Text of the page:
A Cannon Falls-area vulnerable adult care facility will close March 1 amid allegations the administrator emotionally abused a resident.
Goodhue County public health and social services officials began investigating Maple Lodge Administrator Ken Knutson last month after a resident reported alleged abuse to authorities.
"The man said he was being emotionally abused and that he was afraid," said Greg Schoener, Goodhue County Social Services director. "That's something we take very seriously."
Schoener said the investigation did reveal emotional abuse by Knutson.
He would not provide further details other than that the incident was isolated and not physical in nature, and that none of the other 12 Maple Lodge staff members was involved.
"He allowed his frustration to evolve into emotional abuse of a client," Schoener said.
Reached by phone Tuesday, Knutson said he is challenging the allegations but would not elaborate further.
"That's all I can say at this point," said Knutson, former administrator at Red Wing Health Center.
Goodhue County Sheriff Dean Albers said no criminal investigation has been launched by his department.
Following the investigation, Schoener said officials made plans to relocate the residents, most of whom were from Hennepin County.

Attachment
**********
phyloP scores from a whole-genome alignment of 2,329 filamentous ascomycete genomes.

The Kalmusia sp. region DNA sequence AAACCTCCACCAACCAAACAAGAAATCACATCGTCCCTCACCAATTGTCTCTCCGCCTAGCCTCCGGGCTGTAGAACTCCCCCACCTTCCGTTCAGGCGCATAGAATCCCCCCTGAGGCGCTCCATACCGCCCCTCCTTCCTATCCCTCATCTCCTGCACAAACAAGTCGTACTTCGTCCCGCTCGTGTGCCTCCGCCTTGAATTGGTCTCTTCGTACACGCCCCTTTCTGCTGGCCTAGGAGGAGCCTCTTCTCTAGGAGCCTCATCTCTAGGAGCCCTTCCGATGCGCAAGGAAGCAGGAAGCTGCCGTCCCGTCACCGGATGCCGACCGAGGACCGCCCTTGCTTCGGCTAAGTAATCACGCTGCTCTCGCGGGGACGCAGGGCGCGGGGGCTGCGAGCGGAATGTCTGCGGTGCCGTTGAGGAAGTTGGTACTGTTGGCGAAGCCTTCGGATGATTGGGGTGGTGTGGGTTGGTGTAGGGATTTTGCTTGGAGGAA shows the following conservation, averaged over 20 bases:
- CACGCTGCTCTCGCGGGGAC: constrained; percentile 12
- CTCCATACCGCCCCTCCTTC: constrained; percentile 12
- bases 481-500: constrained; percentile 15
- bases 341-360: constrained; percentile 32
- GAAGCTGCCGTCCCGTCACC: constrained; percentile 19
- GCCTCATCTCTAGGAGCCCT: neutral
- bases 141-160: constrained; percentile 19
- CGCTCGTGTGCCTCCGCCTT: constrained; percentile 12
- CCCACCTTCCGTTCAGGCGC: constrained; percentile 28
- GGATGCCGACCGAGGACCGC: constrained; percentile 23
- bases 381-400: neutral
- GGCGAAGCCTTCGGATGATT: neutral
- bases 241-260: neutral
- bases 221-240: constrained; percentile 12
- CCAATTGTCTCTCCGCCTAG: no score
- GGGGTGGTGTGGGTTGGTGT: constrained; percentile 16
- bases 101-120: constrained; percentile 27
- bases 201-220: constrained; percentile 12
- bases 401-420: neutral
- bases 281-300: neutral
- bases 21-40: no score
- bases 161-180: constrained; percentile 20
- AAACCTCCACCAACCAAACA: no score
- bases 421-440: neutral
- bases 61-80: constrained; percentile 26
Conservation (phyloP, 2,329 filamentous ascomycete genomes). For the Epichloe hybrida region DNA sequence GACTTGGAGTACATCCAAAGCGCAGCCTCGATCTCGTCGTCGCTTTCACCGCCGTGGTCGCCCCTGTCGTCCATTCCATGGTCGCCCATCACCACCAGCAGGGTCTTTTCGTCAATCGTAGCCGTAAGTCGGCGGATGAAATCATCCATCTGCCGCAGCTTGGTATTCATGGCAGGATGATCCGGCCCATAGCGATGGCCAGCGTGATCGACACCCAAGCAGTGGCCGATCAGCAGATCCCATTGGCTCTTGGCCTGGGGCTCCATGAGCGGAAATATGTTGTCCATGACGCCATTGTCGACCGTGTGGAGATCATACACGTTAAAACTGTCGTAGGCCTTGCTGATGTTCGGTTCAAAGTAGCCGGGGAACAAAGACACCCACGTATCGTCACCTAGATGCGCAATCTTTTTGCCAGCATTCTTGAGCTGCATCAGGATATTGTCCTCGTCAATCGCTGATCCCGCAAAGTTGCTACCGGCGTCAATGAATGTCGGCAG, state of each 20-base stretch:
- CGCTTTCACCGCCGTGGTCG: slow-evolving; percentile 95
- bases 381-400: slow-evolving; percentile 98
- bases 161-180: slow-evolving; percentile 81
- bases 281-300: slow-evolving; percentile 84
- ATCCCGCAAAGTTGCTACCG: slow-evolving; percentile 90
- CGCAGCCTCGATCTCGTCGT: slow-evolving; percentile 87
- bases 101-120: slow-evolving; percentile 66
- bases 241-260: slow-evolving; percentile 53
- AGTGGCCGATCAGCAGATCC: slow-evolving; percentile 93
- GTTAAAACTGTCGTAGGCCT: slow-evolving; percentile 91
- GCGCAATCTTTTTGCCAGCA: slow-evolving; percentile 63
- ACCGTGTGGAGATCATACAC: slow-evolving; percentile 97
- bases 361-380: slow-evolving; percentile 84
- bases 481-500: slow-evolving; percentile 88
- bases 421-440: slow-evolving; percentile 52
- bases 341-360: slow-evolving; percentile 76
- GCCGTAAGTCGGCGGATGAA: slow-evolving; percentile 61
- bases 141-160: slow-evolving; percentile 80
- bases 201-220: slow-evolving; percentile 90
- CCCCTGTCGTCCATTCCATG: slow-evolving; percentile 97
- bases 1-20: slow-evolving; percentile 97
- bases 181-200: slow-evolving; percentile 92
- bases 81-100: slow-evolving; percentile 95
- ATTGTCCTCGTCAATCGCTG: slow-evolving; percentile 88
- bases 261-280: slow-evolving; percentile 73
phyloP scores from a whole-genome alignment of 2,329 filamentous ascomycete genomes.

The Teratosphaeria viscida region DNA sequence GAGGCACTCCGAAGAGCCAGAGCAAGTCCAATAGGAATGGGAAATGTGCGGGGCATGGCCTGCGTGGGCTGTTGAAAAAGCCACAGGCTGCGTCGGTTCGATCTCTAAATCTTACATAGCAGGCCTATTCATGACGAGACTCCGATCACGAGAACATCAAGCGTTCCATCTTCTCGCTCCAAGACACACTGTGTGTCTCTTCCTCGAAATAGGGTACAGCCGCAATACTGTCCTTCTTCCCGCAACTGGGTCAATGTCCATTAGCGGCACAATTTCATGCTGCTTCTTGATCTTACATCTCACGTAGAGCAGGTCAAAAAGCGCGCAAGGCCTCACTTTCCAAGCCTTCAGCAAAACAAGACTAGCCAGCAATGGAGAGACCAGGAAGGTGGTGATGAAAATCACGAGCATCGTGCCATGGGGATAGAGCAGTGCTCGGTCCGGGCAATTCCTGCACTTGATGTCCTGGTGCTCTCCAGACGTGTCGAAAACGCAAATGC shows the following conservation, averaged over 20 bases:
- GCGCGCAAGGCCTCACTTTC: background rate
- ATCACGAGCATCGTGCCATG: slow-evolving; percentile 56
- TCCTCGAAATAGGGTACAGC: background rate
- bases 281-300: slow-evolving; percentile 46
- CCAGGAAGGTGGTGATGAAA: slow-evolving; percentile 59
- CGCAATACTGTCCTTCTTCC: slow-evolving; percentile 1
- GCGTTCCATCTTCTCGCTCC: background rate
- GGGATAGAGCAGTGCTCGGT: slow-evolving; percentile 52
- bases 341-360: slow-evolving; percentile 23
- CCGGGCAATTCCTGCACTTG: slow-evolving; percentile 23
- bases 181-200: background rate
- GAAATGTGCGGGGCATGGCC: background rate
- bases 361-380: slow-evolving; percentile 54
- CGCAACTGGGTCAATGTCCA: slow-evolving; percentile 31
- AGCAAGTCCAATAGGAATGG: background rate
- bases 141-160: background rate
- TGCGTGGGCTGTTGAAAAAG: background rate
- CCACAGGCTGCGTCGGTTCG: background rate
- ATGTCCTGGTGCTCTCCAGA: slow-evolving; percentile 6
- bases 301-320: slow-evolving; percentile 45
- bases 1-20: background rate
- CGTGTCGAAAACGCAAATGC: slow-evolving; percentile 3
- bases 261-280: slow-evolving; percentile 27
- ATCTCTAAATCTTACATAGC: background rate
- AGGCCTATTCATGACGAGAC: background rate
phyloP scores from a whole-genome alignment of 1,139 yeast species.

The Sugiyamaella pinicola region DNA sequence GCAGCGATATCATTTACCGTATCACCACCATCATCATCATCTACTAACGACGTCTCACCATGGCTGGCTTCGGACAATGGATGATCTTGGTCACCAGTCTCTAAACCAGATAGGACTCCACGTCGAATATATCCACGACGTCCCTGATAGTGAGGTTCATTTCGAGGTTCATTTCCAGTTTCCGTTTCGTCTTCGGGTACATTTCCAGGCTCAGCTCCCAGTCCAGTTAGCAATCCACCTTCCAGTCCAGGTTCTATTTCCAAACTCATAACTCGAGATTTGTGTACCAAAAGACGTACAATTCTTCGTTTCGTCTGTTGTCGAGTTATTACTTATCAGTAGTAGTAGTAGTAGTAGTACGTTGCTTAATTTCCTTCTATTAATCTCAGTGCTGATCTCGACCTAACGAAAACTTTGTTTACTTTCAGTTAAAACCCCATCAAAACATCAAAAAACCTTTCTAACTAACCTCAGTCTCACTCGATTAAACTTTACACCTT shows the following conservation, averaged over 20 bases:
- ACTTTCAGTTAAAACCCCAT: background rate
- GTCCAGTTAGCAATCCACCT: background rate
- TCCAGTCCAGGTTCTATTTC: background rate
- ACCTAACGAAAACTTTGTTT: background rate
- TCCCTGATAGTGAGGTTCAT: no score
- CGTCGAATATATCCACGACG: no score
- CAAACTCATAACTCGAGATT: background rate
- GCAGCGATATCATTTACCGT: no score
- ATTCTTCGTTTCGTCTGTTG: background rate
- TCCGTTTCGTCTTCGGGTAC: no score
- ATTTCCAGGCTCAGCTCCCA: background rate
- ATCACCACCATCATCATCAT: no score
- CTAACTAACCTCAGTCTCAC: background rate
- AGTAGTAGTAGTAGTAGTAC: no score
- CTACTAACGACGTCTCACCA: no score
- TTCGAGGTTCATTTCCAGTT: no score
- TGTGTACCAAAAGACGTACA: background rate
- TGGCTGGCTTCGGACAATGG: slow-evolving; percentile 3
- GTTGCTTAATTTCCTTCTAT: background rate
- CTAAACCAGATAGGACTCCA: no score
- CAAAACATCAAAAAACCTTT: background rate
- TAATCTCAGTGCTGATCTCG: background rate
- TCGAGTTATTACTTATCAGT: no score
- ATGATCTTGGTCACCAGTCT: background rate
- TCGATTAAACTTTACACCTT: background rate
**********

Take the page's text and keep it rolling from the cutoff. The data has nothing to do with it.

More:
Schoener said no Goodhue County residents are currently living in the 10-unit home, which must be cleared of patients by March 1.
Schoener said this is not the first time care issues surfaced at Maple Lodge, a facility located five miles south of Cannon Falls on Highway 52.
He said he sent a team to the facility last fall after receiving calls from concerned staff members there.
While county staff did make some recommendations to improve the facility, Schoener said "the immediate health and safety needs of clients seemed to be appropriate."
Knutson opened Maple Lodge in 2006. The transitional care facility treats adults with traumatic brain injuries, neurodegenerative diseases and related diagnoses with potential for rehabilitation.
Schoener called Knutson "very qualified" and said his actions did not appear malicious.
"I think he got himself in a care situation that was maybe over his head. It maybe pushed him beyond his skill level and he got frustrated," Schoener said.
"We were very disappointed," he added. "We had very good reasons to have confidence in his abilities."
Goodhue County Welfare Board members voted last week to terminate the county's business contract with the facility as a result of the investigation. Schoener said the move stops state funding from funneling through county computers to Maple Lodge.
"We were very responsive, we stepped in and we were very assertive," Schoener said. "We were very intolerant of what we witnessed and what our findings were. That trust was broken and the clients are too vulnerable for us to take that risk again."
The county's public health department licenses the center as a board and lodge facility. It is also certified by the Minnesota Department of Health to provide specialized services to disabled clients. State health officials did not return calls Tuesday seeking information on the Lodge's status with the state.